Opportunities for the tourism industry between Iran and Pakistan

Holy Mashhad, the holy court of Ali ibn Musa al-Reza which attracted many tourists from Pakistan (Credits: Khosravioriginal, CC BY-SA 4.0, via Wikimedia Commons)

Geopolitical Report ISSN 2785-2598 Volume 20 Issue 4
Author: Abed Akbari

The neighbouring Iran and Pakistan might expand their cooperation in the tourism industry to create job opportunities and support regional development in a period characterised by huge geopolitical risk in Eurasia.

At the end of May 2022 at the World Economic Forum (WEF) in Geneve, Switzerland, Iranian Foreign Minister Hossein Amir Abdollahian and his Pakistani counterpart Bilawal Bhutto Zardari discussed close political consultations between the two countries on Afghanistan, developments on the subcontinent, and other regional and international issues. The two parties discussed the necessity to increase trade and economic cooperation in different sectors, including recreational and pilgrimage tourism, energy, transportation, and transit.[1]

Regarding the tourism sector, last week there was a meeting between a delegation led by Iran’s Deputy Minister of Islamic Culture and Relations, Dr Hussain Rozba, and Vice Minister for Culture of Iran, Arab Asadi, and the Pakistani Minister for Religious Affairs and Interfaith Harmony, Mufti Abdul Shakoor. Since Iran is a famous religious destination for many Muslim believers who want to visit sacred religious figures in the country, the Islamabad side suggested once again Tehran to finalise the draft of the proposed Ziarat Policy to give a boost to religious tourism in both countries.[2]

Bilateral relations bring nations closer together. Governments, particularly in neighbouring countries, must facilitate communications in various sectors, such as cultural, economic, scientific, and healthcare. At this critical juncture, when the world is undergoing decisive changes in terms of health and security, giving more profound attention to expanding the tourism industry, especially in the context of the neighbourhood policy, matters more than ever before.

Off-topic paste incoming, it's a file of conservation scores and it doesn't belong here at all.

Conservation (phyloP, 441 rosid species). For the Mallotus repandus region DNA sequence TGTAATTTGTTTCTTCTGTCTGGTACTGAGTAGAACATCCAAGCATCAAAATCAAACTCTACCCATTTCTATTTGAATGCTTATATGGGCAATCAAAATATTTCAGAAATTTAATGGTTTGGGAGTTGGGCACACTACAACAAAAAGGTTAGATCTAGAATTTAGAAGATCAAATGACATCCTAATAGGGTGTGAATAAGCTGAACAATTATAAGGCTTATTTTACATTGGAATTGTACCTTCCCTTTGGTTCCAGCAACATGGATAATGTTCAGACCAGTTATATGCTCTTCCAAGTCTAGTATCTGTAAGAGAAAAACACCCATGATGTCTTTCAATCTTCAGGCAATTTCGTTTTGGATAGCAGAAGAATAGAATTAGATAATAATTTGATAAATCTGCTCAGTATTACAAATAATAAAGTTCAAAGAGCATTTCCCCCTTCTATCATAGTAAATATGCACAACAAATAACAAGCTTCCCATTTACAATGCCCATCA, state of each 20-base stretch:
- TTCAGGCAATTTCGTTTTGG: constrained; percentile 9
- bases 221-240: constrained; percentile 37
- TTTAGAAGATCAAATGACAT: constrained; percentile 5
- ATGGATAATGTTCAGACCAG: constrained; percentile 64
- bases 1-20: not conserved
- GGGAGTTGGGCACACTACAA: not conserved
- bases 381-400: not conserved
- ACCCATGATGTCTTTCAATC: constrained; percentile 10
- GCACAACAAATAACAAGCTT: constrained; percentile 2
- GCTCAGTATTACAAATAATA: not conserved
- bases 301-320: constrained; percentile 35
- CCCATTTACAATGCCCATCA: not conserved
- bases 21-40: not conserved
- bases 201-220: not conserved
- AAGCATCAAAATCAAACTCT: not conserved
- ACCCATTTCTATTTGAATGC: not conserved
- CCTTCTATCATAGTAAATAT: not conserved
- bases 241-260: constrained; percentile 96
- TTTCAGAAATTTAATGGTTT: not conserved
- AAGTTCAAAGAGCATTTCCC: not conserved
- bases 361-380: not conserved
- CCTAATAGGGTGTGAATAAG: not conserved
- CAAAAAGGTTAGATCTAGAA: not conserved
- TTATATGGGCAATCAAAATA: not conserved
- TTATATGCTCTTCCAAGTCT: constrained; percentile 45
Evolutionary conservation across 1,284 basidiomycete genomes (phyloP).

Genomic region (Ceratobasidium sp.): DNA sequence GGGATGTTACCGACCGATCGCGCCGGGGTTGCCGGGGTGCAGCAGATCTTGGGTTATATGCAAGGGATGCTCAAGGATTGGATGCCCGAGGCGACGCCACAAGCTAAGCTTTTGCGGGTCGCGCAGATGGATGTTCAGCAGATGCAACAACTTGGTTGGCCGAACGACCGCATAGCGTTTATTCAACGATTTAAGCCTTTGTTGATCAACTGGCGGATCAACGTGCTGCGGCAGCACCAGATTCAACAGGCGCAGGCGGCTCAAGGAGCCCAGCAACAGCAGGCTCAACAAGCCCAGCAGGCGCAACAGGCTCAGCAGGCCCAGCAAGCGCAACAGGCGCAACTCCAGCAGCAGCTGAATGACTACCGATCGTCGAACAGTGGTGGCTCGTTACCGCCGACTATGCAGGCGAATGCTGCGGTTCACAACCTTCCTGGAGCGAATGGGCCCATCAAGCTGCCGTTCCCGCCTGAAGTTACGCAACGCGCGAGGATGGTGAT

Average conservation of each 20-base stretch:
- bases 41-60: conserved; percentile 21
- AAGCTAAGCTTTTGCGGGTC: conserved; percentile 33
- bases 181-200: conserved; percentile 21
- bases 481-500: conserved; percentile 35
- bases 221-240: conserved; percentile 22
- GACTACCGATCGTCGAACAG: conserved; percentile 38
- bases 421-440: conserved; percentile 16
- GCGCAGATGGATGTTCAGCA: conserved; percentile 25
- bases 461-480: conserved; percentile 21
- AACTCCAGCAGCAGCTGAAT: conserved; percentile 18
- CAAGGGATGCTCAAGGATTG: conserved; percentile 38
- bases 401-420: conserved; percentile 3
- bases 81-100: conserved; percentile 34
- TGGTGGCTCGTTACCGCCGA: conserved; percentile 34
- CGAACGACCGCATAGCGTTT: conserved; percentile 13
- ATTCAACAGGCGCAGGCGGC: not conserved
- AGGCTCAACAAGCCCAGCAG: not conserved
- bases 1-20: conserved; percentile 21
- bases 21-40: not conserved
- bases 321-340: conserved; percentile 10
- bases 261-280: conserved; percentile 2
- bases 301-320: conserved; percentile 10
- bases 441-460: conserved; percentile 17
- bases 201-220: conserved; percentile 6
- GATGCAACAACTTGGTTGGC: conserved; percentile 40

Such an essential competitive industry must be discussed not only in the context of job creation for a large number of the people reciprocally, as in transport, travel, and hospitality, but also in the context of the geostrategic position of Iran and Pakistan, which makes it essential for both countries to expand their relations. Bilateral efforts to promote tourism are one crucial variable in developing diplomacy between the two countries. When the region is going through troubled waters due to the instability caused by failed states, expanding diplomacy between these two stable countries can be the cornerstone of improving national and regional peace.

With the emergence of growing environmental crises, expanding tourism between Iran and Pakistan can help both governments improve their respective countries’ economic situation without further exploiting their natural resources and exporting raw materials.[3] Likewise, in religious affairs, the two Muslim neighbours can have confidence in the cooperation between their governments, people, and the private sector for booming tourism. Of course, expanding this industry between Tehran and Islamabad also faces challenges for which solutions must be found. The most important of these is the safety of Iranian tourists in Pakistan which can take away from the allures of this destination.

Iran – Pakistan’s possible cooperation in tourism